Just a quick look at my syslog file, where MOO is the name of my ACL.
fgrep MOO /var/log/cisco/<router>.log | grep 27015 -c
fgrep MOO /var/log/cisco/<router>.log | grep 27016 -c
fgrep MOO /var/log/cisco/<router>.log | grep 27017 -c
fgrep MOO /var/log/cisco/<router>.log | grep 27018 -c
As you can see most of them were on 27015, these logs were from just one of
my transit interfaces.
----- Original Message -----
From: "Robert Blayzor" <rblayzor () inoc net>
To: "North American Network Operators Group" <nanog () merit edu>
Sent: Saturday, August 23, 2003 1:05 PM
Subject: Re: W32/Sobig-F - Halflife correlation ???
On 8/23/03 7:17 AM, "Darren Smith" <data () barrysworld com> wrote:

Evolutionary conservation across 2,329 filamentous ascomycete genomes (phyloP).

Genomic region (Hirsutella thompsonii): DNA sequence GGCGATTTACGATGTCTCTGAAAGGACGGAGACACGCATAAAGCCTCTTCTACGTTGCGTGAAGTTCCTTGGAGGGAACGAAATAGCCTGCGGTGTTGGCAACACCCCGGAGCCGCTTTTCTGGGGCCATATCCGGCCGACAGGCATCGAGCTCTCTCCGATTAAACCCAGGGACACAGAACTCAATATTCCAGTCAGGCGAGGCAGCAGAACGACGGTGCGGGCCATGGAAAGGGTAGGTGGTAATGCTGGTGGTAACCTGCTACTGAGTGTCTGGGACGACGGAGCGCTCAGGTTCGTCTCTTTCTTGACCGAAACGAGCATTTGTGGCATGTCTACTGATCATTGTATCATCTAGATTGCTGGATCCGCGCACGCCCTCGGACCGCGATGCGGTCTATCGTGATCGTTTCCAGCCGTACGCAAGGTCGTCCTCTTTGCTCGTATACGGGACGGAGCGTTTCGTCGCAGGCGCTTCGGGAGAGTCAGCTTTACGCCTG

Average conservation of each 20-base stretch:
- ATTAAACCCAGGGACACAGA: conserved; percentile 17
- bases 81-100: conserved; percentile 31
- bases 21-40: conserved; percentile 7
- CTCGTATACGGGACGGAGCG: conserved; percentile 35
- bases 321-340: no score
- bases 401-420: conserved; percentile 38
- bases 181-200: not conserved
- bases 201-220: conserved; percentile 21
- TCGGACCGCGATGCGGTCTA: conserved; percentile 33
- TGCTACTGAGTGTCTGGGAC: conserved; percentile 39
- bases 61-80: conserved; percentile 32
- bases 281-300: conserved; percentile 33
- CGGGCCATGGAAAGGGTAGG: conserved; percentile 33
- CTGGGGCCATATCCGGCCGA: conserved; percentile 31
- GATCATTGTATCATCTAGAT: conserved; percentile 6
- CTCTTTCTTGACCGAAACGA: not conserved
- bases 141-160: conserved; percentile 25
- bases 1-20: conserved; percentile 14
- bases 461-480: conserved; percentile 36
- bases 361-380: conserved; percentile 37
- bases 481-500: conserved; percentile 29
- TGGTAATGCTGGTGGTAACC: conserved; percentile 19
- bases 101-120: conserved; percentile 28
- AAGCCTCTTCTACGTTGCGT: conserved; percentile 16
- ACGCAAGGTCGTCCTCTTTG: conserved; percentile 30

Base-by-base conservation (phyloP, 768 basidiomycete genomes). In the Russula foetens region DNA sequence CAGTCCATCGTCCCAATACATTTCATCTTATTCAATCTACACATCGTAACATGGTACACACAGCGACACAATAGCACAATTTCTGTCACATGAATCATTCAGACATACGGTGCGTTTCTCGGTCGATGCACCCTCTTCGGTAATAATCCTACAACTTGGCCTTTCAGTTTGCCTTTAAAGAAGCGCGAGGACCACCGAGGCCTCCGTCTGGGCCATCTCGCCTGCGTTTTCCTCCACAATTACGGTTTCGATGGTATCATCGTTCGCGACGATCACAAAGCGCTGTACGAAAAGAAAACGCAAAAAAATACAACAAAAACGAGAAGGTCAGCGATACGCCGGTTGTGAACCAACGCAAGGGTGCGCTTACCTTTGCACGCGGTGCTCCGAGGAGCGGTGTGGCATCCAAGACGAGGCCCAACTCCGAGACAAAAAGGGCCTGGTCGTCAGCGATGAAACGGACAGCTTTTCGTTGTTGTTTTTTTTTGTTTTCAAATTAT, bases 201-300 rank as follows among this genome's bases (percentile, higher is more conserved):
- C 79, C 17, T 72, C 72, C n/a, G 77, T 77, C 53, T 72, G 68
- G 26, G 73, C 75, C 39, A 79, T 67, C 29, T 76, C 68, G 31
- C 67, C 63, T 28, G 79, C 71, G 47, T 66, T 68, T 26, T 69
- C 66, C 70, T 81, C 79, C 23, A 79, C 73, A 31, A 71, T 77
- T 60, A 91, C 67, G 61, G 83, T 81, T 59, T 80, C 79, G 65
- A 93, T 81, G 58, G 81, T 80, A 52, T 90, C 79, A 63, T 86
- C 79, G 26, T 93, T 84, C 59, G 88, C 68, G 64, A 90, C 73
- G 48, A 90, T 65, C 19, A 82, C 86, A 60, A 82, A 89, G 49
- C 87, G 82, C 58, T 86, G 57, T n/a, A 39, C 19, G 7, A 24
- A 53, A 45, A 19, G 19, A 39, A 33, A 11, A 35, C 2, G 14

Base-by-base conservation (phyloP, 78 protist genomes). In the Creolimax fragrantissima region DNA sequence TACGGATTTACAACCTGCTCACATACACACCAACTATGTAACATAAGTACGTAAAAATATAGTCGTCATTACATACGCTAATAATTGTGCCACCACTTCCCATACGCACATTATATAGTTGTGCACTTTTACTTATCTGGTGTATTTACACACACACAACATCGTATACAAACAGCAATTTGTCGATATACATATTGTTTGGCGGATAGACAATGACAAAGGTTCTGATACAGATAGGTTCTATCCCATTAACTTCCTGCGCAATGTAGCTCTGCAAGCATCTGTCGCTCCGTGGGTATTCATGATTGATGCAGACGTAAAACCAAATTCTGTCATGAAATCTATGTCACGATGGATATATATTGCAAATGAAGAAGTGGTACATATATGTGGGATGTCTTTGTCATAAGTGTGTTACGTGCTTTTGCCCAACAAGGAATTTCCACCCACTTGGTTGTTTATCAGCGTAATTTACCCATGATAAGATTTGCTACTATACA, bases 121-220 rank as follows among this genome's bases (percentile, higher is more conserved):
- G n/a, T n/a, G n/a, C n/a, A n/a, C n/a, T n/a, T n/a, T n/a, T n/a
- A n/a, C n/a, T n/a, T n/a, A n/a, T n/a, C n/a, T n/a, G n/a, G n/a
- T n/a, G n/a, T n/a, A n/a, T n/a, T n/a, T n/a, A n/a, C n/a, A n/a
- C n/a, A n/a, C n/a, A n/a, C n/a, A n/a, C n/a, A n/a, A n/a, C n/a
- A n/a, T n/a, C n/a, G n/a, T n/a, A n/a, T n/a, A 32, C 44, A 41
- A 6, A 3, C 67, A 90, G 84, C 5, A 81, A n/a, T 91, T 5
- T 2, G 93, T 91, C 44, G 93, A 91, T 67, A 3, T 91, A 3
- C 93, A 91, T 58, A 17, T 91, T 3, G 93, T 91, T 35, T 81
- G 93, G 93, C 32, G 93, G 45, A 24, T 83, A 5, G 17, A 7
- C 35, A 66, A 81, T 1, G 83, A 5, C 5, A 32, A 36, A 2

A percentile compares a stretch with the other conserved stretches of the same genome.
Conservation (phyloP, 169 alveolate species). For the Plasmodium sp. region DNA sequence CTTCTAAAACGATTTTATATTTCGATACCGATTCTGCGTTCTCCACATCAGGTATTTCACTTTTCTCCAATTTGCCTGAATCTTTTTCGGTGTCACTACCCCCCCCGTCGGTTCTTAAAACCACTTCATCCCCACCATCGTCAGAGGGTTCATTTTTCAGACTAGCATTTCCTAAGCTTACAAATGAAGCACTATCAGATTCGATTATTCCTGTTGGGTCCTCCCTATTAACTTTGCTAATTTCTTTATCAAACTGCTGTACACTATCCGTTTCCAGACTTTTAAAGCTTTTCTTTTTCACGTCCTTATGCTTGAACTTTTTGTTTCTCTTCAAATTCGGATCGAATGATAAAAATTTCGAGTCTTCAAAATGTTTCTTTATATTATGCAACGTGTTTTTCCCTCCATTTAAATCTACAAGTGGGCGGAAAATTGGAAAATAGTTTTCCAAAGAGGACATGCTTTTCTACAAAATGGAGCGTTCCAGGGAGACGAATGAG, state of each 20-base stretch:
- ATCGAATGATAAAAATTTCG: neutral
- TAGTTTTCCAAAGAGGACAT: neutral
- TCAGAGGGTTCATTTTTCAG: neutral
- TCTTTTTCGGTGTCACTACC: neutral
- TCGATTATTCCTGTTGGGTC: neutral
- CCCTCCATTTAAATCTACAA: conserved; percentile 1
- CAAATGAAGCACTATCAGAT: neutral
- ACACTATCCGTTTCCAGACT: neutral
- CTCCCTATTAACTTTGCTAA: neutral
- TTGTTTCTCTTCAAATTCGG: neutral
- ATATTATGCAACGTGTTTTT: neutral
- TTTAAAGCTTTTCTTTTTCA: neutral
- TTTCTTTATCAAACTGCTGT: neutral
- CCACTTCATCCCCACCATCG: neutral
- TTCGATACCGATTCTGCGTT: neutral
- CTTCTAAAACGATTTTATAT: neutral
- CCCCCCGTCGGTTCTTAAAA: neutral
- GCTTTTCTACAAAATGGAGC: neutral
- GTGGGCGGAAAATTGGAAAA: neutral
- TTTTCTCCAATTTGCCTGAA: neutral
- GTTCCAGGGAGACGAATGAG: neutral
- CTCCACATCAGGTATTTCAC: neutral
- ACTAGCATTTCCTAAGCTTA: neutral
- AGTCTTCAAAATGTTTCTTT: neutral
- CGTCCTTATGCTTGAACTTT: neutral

They were trying to hit servers in multiple subnets, all on ports 270XX.
I'm not sure on this. Lots of gaming servers use the 270XX UDP range.
Quake3, HL, etc.
It may be possible it's just probing for other HL servers running on
different ports. A lot of these games also use the same gaming engine for
the network and graphics abilities, so it's possible HL may not be the
"game server" in the mix, it may be any game that uses the HL engine. I
know there are several out there, Counterstrike being one of them.
So if it's not looking for a HL only exploit, I'd bet it's trying to get
infected machines to link up and communicate via the network of gaming
servers. This could be very bad because there could be virtually no way
stop this other than taking down the "Game Spy" type networks so the
computers can't find each other.
Robert Blayzor, BOFH
rblayzor () inoc net
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